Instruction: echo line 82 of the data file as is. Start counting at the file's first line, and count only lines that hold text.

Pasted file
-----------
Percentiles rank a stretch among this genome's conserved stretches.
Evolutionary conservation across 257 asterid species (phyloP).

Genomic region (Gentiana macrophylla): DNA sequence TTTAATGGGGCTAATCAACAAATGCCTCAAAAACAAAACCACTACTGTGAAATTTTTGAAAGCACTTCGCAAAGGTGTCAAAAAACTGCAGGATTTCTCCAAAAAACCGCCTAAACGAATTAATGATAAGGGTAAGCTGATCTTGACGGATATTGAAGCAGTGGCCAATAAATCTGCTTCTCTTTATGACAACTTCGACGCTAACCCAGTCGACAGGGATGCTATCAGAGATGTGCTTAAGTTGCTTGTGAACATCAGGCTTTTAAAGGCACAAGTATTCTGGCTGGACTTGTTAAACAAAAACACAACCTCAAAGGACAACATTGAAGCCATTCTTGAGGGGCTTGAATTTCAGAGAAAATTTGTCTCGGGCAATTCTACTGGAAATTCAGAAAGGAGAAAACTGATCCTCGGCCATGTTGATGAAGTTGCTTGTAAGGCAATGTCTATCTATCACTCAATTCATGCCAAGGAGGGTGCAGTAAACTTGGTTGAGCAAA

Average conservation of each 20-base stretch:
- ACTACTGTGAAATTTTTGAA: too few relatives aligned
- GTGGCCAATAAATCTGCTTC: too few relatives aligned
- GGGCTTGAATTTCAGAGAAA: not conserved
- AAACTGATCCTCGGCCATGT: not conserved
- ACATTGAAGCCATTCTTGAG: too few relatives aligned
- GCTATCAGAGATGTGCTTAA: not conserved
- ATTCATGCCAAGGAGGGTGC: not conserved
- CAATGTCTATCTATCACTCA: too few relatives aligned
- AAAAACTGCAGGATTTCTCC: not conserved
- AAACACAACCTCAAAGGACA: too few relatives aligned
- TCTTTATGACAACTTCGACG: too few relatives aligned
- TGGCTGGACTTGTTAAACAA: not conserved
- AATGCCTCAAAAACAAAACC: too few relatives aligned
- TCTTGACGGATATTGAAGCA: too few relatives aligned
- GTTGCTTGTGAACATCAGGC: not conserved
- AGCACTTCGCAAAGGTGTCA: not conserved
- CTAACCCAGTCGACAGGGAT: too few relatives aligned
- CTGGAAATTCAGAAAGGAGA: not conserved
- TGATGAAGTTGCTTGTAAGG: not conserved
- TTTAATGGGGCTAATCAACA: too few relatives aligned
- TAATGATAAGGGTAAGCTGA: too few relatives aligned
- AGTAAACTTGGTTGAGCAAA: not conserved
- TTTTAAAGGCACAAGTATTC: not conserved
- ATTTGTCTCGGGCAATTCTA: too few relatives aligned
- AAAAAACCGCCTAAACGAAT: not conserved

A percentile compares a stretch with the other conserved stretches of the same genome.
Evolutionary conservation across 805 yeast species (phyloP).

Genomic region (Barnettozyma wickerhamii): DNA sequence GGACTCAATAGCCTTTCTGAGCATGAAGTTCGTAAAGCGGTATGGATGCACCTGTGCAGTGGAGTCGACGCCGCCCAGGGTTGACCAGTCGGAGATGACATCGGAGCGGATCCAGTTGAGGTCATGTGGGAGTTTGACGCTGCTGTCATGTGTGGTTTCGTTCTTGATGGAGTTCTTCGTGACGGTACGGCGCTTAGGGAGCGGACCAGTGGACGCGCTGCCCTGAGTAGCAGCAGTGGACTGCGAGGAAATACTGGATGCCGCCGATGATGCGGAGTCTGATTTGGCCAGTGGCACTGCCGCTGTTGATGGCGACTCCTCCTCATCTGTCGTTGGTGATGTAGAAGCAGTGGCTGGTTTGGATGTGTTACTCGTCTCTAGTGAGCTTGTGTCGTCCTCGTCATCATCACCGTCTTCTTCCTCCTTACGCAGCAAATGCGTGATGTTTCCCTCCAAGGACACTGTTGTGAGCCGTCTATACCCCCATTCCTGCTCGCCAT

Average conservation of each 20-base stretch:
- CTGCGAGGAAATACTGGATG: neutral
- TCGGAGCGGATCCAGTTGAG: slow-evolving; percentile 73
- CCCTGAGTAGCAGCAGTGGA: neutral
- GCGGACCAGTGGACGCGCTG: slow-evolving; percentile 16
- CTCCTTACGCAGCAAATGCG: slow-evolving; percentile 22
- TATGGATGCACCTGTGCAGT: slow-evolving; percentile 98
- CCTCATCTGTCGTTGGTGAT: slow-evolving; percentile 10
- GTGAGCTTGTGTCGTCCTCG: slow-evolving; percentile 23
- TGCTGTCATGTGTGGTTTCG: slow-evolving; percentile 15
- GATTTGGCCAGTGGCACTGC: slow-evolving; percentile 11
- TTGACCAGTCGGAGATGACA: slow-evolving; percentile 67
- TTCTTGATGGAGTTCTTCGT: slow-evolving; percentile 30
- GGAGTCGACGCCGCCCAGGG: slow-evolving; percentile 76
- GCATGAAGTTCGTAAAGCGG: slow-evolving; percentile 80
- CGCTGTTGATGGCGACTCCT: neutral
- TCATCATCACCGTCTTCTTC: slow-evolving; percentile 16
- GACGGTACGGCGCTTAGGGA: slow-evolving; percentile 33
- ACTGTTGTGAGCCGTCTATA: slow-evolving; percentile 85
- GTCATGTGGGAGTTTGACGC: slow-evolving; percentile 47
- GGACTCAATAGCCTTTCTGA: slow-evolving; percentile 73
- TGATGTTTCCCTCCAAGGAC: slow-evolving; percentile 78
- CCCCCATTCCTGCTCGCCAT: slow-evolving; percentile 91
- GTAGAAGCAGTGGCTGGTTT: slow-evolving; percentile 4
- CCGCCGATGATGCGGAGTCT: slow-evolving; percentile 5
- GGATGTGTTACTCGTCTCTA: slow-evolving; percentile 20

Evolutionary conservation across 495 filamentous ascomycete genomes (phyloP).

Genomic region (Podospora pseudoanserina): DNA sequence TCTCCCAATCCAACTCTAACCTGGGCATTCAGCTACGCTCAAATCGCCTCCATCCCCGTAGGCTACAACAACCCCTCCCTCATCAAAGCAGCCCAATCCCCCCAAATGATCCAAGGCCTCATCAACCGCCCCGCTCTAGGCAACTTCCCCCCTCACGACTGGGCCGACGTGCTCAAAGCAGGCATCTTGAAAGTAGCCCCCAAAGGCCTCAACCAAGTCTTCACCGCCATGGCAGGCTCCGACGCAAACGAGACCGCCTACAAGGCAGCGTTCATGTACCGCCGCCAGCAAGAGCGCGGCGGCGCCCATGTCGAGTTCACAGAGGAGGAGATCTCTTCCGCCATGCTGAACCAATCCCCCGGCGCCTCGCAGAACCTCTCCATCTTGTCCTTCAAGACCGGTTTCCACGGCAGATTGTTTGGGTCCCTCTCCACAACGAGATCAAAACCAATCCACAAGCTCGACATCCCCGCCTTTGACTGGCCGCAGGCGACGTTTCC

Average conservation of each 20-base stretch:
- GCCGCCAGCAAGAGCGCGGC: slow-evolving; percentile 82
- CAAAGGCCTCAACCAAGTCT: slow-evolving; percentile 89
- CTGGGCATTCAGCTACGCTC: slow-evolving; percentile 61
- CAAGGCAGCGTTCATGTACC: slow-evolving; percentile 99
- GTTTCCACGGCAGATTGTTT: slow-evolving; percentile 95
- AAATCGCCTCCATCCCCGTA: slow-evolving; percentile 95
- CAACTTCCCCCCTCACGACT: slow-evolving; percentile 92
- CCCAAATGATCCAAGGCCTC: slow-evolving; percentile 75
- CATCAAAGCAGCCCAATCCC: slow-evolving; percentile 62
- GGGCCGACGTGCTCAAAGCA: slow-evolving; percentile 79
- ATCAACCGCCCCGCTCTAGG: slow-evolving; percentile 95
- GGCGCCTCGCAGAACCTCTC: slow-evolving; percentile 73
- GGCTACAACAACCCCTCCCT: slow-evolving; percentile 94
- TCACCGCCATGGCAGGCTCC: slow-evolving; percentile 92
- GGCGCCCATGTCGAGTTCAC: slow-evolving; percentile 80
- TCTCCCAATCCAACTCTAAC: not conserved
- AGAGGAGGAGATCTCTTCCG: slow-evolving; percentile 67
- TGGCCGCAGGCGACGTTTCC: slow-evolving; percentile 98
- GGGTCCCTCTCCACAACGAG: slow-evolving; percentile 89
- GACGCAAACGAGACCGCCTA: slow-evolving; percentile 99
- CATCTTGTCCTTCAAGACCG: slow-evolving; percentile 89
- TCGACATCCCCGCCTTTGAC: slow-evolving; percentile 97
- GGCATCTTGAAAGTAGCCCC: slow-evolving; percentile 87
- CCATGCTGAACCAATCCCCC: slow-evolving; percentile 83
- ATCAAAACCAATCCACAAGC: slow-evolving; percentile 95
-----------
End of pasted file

- CATCTTGTCCTTCAAGACCG: slow-evolving; percentile 89